Document Type

Theses, Ph.D

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This item is available under a Creative Commons License for non-commercial use only

Publication Details

Successfully submitted for the award of Doctor of Philosophy (Ph.D) to the Dublin Institute of Technology 2005.

Abstract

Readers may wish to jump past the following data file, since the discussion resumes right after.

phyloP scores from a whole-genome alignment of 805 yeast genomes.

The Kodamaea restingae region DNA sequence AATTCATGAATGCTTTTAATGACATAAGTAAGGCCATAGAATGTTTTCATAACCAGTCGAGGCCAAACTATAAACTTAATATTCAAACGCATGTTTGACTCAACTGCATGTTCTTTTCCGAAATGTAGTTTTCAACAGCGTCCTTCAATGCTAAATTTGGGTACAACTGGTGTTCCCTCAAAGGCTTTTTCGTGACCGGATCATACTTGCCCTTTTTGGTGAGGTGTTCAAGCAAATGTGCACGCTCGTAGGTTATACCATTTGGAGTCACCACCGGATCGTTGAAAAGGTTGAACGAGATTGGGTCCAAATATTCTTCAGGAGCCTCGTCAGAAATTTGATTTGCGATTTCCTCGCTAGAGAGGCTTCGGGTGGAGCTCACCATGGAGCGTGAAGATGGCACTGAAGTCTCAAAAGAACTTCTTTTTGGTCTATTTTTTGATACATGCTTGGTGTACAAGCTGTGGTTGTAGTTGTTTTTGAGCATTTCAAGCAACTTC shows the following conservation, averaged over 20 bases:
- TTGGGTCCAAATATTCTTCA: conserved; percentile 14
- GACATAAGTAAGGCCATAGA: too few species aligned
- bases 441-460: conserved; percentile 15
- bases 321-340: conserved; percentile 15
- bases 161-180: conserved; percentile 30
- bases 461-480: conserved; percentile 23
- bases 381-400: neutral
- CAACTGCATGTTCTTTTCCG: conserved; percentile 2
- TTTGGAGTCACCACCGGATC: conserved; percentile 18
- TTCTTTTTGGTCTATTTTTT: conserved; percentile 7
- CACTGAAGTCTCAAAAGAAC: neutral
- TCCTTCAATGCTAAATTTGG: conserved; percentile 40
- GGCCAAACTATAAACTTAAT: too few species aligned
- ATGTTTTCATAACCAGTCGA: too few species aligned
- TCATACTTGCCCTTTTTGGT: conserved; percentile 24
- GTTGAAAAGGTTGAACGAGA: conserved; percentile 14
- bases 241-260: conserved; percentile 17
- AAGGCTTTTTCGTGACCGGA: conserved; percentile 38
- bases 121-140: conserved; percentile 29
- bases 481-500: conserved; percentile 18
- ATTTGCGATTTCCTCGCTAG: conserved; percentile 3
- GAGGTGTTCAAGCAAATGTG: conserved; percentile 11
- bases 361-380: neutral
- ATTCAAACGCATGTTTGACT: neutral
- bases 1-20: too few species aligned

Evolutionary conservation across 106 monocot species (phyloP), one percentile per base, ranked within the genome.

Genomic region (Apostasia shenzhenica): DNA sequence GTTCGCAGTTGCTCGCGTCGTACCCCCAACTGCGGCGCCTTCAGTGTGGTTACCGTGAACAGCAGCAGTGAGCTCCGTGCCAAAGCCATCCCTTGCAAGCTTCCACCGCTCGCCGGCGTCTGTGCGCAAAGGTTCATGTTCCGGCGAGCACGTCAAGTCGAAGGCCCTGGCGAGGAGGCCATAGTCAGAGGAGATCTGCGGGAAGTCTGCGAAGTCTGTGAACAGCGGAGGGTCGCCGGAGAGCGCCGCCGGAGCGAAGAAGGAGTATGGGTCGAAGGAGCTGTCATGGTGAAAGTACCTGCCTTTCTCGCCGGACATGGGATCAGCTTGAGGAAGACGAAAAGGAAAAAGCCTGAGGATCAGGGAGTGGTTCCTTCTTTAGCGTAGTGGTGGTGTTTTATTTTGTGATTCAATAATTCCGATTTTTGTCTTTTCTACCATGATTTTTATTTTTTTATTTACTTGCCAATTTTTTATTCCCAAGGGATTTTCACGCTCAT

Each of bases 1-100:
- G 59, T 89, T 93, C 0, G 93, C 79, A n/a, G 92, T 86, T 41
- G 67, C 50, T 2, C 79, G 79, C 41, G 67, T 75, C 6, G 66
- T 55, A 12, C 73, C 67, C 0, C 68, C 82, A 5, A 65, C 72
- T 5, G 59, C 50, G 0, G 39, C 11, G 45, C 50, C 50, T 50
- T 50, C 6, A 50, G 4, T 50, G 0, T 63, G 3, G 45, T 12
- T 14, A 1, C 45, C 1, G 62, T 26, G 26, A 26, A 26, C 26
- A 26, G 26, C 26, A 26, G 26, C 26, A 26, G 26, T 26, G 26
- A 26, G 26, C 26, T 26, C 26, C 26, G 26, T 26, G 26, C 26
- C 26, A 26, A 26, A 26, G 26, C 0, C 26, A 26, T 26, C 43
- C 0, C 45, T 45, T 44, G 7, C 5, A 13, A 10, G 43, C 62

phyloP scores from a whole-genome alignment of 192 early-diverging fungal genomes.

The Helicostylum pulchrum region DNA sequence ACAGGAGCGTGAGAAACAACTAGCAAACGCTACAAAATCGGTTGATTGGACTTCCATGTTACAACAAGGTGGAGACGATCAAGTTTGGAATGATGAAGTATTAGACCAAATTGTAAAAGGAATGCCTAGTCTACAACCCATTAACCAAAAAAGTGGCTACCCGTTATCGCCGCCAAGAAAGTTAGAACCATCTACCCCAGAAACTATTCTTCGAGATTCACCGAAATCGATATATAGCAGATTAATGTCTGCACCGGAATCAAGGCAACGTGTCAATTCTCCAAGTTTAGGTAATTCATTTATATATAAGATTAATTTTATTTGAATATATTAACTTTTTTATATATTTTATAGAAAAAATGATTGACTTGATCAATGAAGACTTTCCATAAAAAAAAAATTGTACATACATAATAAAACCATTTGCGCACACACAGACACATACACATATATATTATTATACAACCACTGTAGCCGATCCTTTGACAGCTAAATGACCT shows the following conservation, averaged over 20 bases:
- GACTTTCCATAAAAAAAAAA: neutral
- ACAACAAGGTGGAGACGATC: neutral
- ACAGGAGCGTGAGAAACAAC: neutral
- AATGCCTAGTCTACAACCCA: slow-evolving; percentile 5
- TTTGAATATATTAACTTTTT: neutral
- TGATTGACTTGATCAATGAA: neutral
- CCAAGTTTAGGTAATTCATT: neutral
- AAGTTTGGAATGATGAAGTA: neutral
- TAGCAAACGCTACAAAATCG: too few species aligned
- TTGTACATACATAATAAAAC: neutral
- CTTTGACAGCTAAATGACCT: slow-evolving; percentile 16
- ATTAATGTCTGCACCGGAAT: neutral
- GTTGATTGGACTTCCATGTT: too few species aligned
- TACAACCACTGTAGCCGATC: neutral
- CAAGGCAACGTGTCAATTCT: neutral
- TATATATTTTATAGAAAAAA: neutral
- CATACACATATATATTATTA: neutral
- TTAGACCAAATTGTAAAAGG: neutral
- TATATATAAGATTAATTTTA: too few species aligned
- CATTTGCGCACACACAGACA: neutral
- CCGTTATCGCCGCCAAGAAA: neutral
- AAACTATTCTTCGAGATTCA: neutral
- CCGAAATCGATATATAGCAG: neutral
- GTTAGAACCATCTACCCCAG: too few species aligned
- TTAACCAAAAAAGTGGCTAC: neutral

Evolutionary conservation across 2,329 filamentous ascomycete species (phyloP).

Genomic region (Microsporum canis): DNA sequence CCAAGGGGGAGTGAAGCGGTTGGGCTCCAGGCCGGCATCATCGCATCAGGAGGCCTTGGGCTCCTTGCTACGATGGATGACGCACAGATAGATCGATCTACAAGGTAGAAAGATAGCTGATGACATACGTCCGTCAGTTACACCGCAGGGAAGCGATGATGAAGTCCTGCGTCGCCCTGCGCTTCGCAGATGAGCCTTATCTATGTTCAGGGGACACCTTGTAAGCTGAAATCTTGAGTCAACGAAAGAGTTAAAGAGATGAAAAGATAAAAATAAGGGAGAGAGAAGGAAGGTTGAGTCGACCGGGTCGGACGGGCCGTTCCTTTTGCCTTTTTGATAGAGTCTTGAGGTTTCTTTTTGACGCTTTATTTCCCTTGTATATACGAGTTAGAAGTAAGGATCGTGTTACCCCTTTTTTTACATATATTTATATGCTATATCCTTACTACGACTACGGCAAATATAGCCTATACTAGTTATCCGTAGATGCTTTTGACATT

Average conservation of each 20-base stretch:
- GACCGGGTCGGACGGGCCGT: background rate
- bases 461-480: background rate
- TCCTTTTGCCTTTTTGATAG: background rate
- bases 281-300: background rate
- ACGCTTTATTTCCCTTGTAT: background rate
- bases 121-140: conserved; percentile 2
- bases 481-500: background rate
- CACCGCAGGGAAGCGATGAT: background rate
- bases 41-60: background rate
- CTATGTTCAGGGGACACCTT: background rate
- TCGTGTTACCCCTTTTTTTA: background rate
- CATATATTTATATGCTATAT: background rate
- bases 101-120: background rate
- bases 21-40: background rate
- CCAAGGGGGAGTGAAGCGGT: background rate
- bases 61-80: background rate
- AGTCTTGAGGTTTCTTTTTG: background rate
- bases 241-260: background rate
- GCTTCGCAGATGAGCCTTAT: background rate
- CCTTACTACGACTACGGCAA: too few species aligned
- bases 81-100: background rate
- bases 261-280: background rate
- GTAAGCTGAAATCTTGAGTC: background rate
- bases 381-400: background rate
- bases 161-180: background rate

Photopolymers have been the subject of special attention in the last two decades. The advantage of being self-developing makes them a practical alternative to silver halide photographic emulsions in holographic interferometry applications. This thesis is aimed at understanding diffusion properties and optimization of an acrylamide-based green sensitized photopolymer material for reflection holographic recording. The composition of the photopolymer includes a green sensitive dye (erythrosine B), acrylamide (monomer), electron donor (triethanolamine) a cross linking monomer (NN’methylenebisacrylamide) and a binder (polyvinyl alcohol). On illumination with light of the appropriate wavelength the dye absorbs a photon and enters into an excited state. The excited triplet state of the dye reacts with an electron donor and generates a free radical. This free radical in the presence of monomer initiates the local polymerization of the monomer. Non-uniform local polymerization arising from illumination by two interfering light beams results in the monomer concentration gradient. This concentration gradient results in the diffusion of monomer from the unexposed regions to the exposed regions replacing the consumed monomer in the exposed regions. As a result of the changes in the density and molecular polarizability which accompany polymerization the refractive index changes in the exposed and unexposed regions. This results in a volume phase grating. In this thesis a detailed characterization of the material and the processes that contribute to the refractive index modulation is reported. The influence of different parameters on diffusion and polymerization processes is also reported. From the results, the diffusion constant for acrylamide in the photopolymer composition is calculated. Raman spectroscopy is used to study the polymerization rate in this acrylamide-based photopolymer and the polymerization rates of acrylamide and bisacrylamide are calculated. Investigations on the suitability of this material for holographic data storage applications are carried out. The results prove that the material is capable of recording reflection holographic gratings. The spatial frequency response of the material is studied and the material is optimized for high spatial frequency holographic grating recording. Demonstration of the suitability of this acrylamide-based photopolymer recording material for reflection holography is presented.

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